Two men have been jailed for their role in a plot to smuggle nearly 24 million counterfeit cigarettes into the Midlands, following an investigation by HM Revenue amp; Customs (HMRC). The conspiracy would have seen nearly £4m drained from the UK economy through duty evasion.
London-based Andreas Apostolides and Costas Georgiou, who were sentenced to five years in prison, were the masterminds behind the conspiracy. They formed a company called Bellgate in 2002 and a further company called Orion in 2009.
The companies were used to front the smuggling operation in an attempt to present themselves as legitimate importers, mainly of dried pasta from Greece and stoneware from China. They were found guilty of conspiracy to evade duty through smuggling four separate consignments of counterfeit cigarettes, which had been seized by HMRC officers. The seizures were:
- July 2009 – a consignment of nearly 5.3 million counterfeit Regal cigarettes, seized from a unit at Rosswalk Industrial Business Park, Leicester.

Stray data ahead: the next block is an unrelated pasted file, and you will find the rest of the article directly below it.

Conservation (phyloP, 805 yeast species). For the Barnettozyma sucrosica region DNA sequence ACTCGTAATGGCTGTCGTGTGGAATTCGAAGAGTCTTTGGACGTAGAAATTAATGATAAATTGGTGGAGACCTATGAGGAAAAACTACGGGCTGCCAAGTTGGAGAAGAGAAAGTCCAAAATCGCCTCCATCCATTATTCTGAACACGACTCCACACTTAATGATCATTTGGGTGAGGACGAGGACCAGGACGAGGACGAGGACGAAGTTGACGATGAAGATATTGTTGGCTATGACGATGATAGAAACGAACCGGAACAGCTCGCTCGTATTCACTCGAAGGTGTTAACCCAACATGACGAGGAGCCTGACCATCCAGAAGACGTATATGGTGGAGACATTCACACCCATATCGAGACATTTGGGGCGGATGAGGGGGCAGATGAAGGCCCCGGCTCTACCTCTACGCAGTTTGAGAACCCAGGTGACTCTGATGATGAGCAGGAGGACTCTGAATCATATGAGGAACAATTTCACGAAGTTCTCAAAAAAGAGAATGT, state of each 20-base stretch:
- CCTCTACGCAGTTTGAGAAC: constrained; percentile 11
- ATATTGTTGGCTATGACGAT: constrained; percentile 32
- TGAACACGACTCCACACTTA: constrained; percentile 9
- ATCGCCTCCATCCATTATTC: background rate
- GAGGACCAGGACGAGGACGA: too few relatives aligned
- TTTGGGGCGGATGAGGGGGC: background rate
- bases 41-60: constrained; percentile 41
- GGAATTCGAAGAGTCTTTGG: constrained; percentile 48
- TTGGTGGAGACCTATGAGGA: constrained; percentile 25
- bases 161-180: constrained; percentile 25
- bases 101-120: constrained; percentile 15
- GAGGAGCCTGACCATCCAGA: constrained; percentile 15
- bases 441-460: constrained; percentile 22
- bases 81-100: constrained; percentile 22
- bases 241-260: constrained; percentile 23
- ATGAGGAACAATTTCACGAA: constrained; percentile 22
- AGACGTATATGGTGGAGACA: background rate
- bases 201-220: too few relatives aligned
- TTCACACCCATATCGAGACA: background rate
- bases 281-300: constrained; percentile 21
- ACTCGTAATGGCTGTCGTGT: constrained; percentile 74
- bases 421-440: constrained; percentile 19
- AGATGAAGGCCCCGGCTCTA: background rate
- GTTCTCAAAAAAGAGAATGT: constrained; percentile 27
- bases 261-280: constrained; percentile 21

- March 2009 – a consignment concealing around 7.5 million counterfeit cigarettes branded as Gold Classic destined for Saltley, Birmingham. The container was hijacked in an armed raid from the gates of the Birmingham trading estate but was seized later that day by West Midlands Police attending a separate offence at a unit in Small Heath, Birmingham.
- March 2009 – a consignment concealing nearly 7 million illicit Racquel cigarettes, destined for Saltley, Birmingham, was seized at Tilbury docks.
- September 2008 – a consignment concealing around 4 million counterfeit cigarettes of various brands was seized in Tipton, West Midlands. Three other men from the West Midlands pleaded guilty to tobacco smuggling offences relating to this seizure and were sentenced in March 2010.
Paul Barton, assistant director of criminal investigation for HMRC, said: “This was organised crime on an industrial scale. Their plans were extremely well engineered in their bid to saturate the Midlands with illicit cigarettes – most of which were counterfeit. This was all about lining their own pockets and they had no regard to the potential harm such criminal activity causes to individuals, communities and legitimate businesses.”